By Brett Peruzzi, Managing Editor
REGION – If you were born between 1954 and 1965, you have probably thought of yourself generationally as a Baby Boomer, albeit a late one.
But consider this moniker to describe your age group―Generation Jones.
Where it came from
The term was created over 20 years ago by Jonathan Pontell, a television producer, director, and writer, who later published a book with the same name. His premise was that the roughly decade-long cohort of late Boomers didn’t have many of the shared coming-of-age experiences of the early Boomers, born from 1946 to 1953.
Why the name Generation Jones? It has multiple meanings―the sense of being part of an anonymous generation wedged between the Baby Boomers and Generation X, the sense of competitiveness with peers, dubbed “keeping up with the Joneses,” and also that the slang term “jones” from drug culture, meaning a craving or yearning. “Jonesers” according to Pontell, were infused with optimism from their childhood in the 1960s.
They became more cynical in the 1970s however because of events like Watergate and President Nixon’s resignation and the economic woes caused by the oil crisis and stagflation. They entered the workforce as the most highly educated generation in American history. But there was high unemployment due to multiple recessions and manufacturing was on the decline as the country moved to a service economy. Record-high mortgage rates of up to 16 percent made buying a home more difficult. Combined with stagnating wages and the shrinking availability of jobs that offered pensions increased the feeling of Jonesers that they had missed the prosperity the older Boomers had.
In 2008, arguably the most famous member of Generation Jones entered the world stage: President Barack Obama, born in 1961. He remains the only member of the generation to hold the office.
“I identify with this generation between the Baby Boomers and Generation X,” Obama has said. “My mother was a Baby Boomer, and I’m part of Generation Jones.” Other famous Jonesers include technology titans Bill Gates and Steve Jobs. Most of the musicians and fans that formed the late 1970s and early 1980s punk and new wave scenes are Jonesers, including Johnny Rotten of the Sex Pistols, Mick Jones of The Clash, and Elvis Costello, no surprise given the cynical outlook the generation inherited.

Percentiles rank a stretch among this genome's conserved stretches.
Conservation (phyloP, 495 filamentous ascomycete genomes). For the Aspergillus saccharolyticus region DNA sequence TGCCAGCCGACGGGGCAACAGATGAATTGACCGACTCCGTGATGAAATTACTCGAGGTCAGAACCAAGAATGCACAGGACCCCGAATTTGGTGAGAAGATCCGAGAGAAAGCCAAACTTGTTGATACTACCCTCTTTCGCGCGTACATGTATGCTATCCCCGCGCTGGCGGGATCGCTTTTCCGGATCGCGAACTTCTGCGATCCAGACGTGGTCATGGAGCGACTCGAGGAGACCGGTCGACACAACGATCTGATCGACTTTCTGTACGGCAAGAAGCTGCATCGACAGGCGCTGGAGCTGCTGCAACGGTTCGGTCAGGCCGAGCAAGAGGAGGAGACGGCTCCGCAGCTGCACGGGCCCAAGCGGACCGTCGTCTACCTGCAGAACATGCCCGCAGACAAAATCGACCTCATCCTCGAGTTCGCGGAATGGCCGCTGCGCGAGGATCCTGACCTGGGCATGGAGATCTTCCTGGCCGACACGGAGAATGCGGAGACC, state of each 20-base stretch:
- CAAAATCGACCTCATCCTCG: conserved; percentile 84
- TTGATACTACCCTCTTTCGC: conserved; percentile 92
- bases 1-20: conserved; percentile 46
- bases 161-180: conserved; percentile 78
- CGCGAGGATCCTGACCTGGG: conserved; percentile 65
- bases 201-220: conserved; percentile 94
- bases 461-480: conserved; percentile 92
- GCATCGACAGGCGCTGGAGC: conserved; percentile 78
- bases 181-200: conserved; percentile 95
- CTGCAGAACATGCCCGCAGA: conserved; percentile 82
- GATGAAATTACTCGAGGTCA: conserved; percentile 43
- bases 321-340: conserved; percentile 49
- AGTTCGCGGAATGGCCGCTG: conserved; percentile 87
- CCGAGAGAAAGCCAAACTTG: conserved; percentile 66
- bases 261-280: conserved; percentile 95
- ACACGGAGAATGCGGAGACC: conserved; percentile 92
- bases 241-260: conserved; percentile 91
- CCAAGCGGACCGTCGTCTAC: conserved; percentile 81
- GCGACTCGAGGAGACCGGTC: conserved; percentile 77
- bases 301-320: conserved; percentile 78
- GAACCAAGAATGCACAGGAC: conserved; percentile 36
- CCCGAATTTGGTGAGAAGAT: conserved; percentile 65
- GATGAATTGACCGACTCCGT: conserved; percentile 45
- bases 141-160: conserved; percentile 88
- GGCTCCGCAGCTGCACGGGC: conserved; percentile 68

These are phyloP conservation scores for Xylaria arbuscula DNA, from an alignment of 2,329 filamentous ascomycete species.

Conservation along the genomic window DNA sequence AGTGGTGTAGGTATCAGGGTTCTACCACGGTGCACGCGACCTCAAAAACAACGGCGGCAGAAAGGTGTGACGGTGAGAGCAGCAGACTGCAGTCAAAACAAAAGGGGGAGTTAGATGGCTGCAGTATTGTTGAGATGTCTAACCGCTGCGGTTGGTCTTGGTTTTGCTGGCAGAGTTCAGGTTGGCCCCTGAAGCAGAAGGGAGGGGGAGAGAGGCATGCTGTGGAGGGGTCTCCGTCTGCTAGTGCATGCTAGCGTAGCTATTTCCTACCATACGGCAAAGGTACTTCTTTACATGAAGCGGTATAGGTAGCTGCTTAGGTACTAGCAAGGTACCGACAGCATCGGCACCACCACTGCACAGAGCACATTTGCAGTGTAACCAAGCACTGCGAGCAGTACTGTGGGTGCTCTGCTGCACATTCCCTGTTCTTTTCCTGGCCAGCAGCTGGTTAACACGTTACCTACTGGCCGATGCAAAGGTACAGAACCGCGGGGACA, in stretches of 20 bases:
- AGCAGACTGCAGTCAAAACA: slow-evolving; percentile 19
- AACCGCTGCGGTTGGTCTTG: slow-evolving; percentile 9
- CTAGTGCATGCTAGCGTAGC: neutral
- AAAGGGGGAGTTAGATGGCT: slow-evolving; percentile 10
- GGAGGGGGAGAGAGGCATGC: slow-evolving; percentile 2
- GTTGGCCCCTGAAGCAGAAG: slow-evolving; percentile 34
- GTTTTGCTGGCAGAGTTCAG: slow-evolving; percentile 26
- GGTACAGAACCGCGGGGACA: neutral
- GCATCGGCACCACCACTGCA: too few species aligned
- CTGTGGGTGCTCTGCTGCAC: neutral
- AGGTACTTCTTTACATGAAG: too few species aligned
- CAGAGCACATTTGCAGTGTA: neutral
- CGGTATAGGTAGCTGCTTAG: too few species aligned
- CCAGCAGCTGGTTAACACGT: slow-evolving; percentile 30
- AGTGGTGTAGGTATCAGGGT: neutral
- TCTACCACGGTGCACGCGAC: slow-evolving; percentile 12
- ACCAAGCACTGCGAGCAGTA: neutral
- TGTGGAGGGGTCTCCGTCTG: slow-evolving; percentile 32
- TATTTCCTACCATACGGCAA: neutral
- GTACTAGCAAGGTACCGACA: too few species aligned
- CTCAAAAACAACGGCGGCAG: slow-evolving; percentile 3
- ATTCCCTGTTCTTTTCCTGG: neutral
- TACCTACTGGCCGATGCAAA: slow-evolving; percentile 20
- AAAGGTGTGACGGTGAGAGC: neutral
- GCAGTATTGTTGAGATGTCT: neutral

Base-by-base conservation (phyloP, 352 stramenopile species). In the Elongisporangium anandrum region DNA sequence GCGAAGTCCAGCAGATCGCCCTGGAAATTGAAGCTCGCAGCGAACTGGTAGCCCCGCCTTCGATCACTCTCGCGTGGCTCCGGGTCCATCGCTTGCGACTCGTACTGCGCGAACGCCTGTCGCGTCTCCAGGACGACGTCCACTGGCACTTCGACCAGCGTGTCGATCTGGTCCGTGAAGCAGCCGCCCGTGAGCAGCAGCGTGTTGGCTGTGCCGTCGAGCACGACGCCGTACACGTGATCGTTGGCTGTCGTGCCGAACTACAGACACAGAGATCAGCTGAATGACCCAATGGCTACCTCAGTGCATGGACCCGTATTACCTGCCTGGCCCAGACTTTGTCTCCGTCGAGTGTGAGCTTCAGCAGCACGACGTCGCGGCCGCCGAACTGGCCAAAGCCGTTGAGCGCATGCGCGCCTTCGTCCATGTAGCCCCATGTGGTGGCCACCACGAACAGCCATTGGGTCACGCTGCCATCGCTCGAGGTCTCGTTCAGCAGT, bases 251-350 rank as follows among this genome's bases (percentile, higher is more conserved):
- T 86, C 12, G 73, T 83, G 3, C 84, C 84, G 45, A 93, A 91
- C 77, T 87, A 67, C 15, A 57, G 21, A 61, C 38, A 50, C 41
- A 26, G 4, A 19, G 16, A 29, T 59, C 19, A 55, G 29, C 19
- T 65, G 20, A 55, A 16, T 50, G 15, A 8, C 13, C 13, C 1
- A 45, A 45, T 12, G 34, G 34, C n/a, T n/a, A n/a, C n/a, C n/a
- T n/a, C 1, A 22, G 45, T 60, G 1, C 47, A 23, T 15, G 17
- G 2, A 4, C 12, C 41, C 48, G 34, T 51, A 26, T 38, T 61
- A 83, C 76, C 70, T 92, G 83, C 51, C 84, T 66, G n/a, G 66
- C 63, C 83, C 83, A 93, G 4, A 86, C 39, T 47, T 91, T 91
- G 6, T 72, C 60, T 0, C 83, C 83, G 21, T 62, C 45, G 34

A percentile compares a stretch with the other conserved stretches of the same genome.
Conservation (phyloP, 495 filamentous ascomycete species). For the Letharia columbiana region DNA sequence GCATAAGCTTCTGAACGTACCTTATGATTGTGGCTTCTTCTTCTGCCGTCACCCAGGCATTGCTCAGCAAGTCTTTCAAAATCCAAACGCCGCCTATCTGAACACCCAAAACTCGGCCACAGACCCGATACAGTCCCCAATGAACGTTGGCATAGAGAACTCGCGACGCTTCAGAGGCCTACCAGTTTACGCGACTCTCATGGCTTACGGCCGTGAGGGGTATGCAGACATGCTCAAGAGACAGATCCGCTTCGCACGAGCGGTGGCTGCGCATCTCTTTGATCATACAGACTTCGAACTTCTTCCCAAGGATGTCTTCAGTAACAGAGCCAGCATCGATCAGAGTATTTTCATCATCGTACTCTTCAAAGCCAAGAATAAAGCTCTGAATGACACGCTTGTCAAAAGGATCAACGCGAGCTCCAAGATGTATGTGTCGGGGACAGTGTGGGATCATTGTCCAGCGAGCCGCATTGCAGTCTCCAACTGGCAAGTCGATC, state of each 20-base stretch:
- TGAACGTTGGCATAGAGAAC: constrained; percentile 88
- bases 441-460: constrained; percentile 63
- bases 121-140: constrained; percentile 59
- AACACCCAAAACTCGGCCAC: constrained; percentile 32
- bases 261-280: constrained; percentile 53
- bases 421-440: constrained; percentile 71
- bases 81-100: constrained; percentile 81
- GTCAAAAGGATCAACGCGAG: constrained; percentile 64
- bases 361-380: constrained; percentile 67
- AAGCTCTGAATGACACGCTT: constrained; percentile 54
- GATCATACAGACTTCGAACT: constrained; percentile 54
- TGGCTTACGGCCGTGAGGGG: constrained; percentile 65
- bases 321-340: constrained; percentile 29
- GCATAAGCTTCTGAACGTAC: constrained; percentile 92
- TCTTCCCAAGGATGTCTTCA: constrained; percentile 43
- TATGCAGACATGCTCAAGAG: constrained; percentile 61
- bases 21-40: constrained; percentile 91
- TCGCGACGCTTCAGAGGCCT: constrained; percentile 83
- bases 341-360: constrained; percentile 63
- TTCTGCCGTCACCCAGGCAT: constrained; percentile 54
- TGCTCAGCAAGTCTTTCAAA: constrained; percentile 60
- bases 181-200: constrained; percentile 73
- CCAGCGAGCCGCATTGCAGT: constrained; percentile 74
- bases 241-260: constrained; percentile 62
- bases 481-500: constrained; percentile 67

Boston professor celebrates Generation Jones
But most of the 53 million members of Generation Jones are just ordinary people, of course. Like David Yamada, a law professor at Suffolk University in Boston, and author of a blog called Musings of a Gen Joneser. Some of Yamada’s blog posts have a lot of fun with the pop culture of Generation Jones, such as “75 Reasons You May Be a Gen Joneser”, which covers everything from TV shows like “Gilligan’s Island” and “The Flintstones” to movies like “Jaws” and “Animal House” to technology like rotary dial phones and electric typewriters.
“For many years I had informally called my age cohort the ’tweener generation,’ referring to folks who didn’t quite fit into the Boomer or the Gen X modes,” said Yamada. “When I discovered the Generation Jones label, I realized that I wasn’t imagining this distinction.”
Yamada started writing a professional blog in 2008, but several years later he wanted to also write a personal one. “When I thought about how to package it, the Generation Jones theme appealed to my sense of time and history and penchant for nostalgia,” he explained.
“I used to lament missing out on the heart of the Sixties―the activism, the music, the whole drama and tumult of that time,” said Yamada. “Today, however, I’m much more accepting of, even grateful for, the paths that have been made available to me. Furthermore, as a creature of nostalgia, I’m aware of how the world can look better through the rear-view window,” he continued. “In contrast to classic Boomers, for example, my high school class didn’t have to face the possibility of being drafted and sent off to fight in Vietnam.”
Economic and political shifts
But Gen Jonesers faced some economic challenges, Yamada reiterated, that the earlier Boomers did not, at least to the same degree. “As a group, many of us came along a little too late to access affordable housing markets in popular cities, employer-provided pensions, a friendly blue-collar job market in manufacturing and industry, and dirt-cheap university tuition,” he noted. “In that sense, we faced the beginning of challenging economic shifts that succeeding generations are confronting in even harsher terms.”
There was a political shift that also colored the perspective of many Jonesers as well, Yamada believes. “The somewhat decade book-ending events of Watergate and the Reagan election helped to shape my political outlooks,” he noted. “Internationally, we were approaching the last decade of the Cold War and the emergence of the Middle East as a global hotspot.”
So, has Generation Jones as a label been embraced by many younger Boomers? “I don’t think that ‘Generation Jones’ has quite caught on in a mainstream way,” said Yamada. “However, when folks in this age cohort hear about the label, it often resonates with them. Just a little explanation and they get it quickly.”